Recent developments in NLP have led to excellent performance on various semantic tasks. However, an important question that remains open is whether such methods are actually capable of modeling how linguistic meaning is shaped and influenced by context, or if they simply learn superficial patterns that reflect only explicitly stated aspects of meaning. An interesting case in point is the interpretation and understanding of implicit or underspecified language.
More concretely, language utterances may contain empty or fuzzy elements, such as the following: units of measurement, as in "she is 30" vs. "it costs 30" (30 what?), bridges and other missing links, as in "she tried to enter the car, but the door was stuck" (the door of what?), implicit semantic roles, as in "I met her while driving" (who was driving?), and various sorts of gradable phenomena; is a "small elephant" smaller than a "big bee"? Where is the boundary between "orange" and "red"?
Implicit and underspecified phenomena have been studied in linguistics and philosophy for decades (Sag, 1976; Heim, 1982; Ballmer and Pinkal, 1983), but empirical studies in NLP are scarce and far between. The number of datasets and task proposals is however growing (Roesiger et al., 2018; Elazar and Goldberg, 2019; Ebner et al., 2020; McMahan and Stone, 2020) and recent studies have shown the difficulty of annotating and modeling implicit and underspecified phenomena (Shwartz and Dagan, 2016; Scholman and Demberg, 2017; Webber et al., 2019).
The use of implicit and underspecified terms poses serious challenges to standard natural language processing models, and they often require incorporating greater context, using symbolic inference and common-sense reasoning, or more generally, going beyond strictly lexical and compositional meaning constructs. This challenge spans all phases of the NLP model's life cycle: from collecting and annotating relevant data, through devising computational methods for modelling such phenomena, to evaluating and designing proper evaluation metrics.
Furthermore, most existing efforts in NLP are concerned with one particular problem, their benchmarks are narrow in size and scope, and no common platform or standards exist for studying effects on downstream tasks. In our opinion, interpreting implicit and underspecified language is an inherent part of natural language understanding, these elements are essential for human-like interpretation, and modeling them may be critical for downstream applications.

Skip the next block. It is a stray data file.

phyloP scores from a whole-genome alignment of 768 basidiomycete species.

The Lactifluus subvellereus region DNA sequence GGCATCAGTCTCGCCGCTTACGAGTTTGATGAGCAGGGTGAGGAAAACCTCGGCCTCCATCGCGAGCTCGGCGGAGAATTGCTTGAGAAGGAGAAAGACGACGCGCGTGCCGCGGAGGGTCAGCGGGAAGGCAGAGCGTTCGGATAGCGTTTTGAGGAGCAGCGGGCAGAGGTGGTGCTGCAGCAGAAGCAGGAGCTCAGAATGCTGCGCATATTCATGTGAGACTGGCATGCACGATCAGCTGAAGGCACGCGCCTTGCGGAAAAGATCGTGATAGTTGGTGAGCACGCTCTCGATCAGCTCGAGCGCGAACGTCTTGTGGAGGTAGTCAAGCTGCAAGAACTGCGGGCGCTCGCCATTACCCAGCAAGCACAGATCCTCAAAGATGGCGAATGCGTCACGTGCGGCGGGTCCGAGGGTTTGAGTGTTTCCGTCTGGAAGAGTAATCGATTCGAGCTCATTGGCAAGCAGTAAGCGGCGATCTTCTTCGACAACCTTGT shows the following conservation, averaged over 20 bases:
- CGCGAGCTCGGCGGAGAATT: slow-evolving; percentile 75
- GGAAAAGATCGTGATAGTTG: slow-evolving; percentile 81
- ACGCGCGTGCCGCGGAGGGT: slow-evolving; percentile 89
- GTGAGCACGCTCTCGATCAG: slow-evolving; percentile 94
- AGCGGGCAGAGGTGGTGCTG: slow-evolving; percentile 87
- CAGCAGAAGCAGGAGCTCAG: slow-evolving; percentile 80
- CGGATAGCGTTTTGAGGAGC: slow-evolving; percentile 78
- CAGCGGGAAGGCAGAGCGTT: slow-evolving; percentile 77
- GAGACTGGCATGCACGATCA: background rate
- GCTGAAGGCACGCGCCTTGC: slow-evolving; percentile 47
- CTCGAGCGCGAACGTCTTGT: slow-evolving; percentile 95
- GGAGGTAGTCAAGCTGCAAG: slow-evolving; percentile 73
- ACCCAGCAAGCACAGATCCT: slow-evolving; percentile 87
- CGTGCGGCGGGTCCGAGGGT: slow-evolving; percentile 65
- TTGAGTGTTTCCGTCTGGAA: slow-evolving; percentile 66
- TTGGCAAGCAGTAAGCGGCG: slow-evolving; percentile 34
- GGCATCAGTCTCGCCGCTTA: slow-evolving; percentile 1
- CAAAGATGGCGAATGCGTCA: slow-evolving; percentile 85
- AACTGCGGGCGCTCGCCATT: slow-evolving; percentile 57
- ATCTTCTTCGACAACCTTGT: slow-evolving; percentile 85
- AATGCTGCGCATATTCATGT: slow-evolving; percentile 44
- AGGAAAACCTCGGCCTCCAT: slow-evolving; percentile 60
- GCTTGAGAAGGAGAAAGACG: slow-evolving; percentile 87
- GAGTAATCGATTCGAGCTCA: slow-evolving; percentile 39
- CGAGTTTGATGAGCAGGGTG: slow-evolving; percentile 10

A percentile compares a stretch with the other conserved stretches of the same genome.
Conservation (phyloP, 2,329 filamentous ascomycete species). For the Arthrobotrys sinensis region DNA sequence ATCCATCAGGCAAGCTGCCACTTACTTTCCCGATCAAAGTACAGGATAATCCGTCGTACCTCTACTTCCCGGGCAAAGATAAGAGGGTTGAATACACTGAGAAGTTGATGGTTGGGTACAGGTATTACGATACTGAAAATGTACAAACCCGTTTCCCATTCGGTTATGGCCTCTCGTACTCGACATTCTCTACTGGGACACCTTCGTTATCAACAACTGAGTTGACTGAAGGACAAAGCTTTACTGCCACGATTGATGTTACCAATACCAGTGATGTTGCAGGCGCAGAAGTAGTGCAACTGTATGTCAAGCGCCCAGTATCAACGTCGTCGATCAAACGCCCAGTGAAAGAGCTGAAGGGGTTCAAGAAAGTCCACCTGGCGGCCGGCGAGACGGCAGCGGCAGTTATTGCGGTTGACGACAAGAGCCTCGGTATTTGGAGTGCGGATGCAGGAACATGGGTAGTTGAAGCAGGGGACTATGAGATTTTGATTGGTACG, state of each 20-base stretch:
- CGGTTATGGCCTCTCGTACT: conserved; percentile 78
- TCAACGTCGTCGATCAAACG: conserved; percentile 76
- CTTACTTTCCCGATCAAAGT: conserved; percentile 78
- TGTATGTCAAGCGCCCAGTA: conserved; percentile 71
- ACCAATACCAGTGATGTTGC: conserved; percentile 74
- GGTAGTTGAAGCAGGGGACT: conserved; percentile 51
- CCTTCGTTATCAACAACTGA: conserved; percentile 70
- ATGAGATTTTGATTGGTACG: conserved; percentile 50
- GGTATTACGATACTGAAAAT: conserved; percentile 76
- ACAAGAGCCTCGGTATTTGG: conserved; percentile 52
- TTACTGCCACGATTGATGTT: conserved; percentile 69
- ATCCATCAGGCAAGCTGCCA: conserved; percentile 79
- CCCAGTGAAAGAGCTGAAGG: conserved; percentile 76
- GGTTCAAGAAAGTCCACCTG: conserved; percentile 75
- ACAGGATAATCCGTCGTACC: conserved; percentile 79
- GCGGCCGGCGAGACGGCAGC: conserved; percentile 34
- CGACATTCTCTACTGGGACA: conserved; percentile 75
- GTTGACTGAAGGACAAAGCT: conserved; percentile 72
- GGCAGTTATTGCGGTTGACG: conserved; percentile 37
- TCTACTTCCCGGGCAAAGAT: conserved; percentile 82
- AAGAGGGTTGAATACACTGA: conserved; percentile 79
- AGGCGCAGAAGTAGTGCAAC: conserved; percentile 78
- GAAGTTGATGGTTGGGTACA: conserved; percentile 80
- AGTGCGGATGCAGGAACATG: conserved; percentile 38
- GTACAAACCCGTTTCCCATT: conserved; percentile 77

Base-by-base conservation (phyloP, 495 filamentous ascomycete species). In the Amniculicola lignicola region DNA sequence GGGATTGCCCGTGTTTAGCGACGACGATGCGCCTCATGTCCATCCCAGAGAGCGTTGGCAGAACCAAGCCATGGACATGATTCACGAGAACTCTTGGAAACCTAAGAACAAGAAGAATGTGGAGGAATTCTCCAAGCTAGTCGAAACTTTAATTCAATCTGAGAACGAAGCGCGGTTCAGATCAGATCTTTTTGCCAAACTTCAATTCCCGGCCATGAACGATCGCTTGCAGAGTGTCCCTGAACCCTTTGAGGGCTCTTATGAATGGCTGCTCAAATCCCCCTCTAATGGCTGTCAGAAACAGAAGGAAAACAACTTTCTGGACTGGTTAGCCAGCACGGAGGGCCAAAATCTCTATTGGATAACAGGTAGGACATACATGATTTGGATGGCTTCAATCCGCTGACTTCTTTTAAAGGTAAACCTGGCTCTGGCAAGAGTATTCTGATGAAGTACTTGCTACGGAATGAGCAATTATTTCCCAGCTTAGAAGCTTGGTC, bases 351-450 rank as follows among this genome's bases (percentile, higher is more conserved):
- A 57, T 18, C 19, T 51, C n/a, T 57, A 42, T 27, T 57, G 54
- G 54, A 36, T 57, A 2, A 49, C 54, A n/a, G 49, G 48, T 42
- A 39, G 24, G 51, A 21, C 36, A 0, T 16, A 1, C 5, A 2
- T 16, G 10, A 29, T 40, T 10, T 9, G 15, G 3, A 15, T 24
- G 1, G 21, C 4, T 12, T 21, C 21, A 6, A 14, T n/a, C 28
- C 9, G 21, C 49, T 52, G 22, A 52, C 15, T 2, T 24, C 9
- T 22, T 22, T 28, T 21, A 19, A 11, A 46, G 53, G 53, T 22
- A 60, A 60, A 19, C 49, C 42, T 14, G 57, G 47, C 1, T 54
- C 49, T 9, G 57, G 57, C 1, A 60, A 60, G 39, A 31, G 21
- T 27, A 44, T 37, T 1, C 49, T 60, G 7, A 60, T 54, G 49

The goal of this workshop is to bring together theoreticians and practitioners from the entire NLP cycle, from annotation and benchmarking to modeling and applications, and to provide an umbrella for the development, discussion and standardization of the study of understanding implicit and underspecified language. We solicit papers on the following, and other, topics:
As part of the workshop, we are organizing a shared task on implicit and underspecified language. The focus of this task is on modeling the necessity of clarifications due to aspects of meaning that are implicit or underspecified in context. Specifically, the task setting follows the recent proposal of predicting revision requirements in collaboratively edited instructions (Bhat et al., 2020). The data consists of instances from wikiHowToImprove (Anthonio et al., 2020) in which a revision resolved an implicit or underspecified linguist element. The following revision types are part of the data:
Final training and development sets are available here:
Access to the test data requires registration as a participant. If you are interested in participating in the shared task, please send an email to Michael Roth.
We invite both long (8 pages) and short (4 page) papers. The limits refer to the content and any number of additional pages for references are allowed. The papers should follow the ACL-IJCNLP 2021 formatting instructions (see https://2021.aclweb.org/calls/papers/).
Each submission must be anonymized, written in English, and contain a title and abstract. We specifically encourage papers that address the following themes, for a single phenomenon or a set of phenomena:
To encourage discussion and community building and to bootstrap potential collaborations, we elicit, in addition to shared task papers and regular "archival" track papers, also non-archival submissions. These can take two forms:
These works will be reviewed for topical fit and accepted submissions will be presented as posters (in gather.town or similar interface). Depending on the final workshop program, selected works may be presented in panels. We plan for these to be an opportunity for researchers to present and discuss their work with the relevant community.
Please submit your papers at https://www.softconf.com/acl2021/w19_UnImplicit/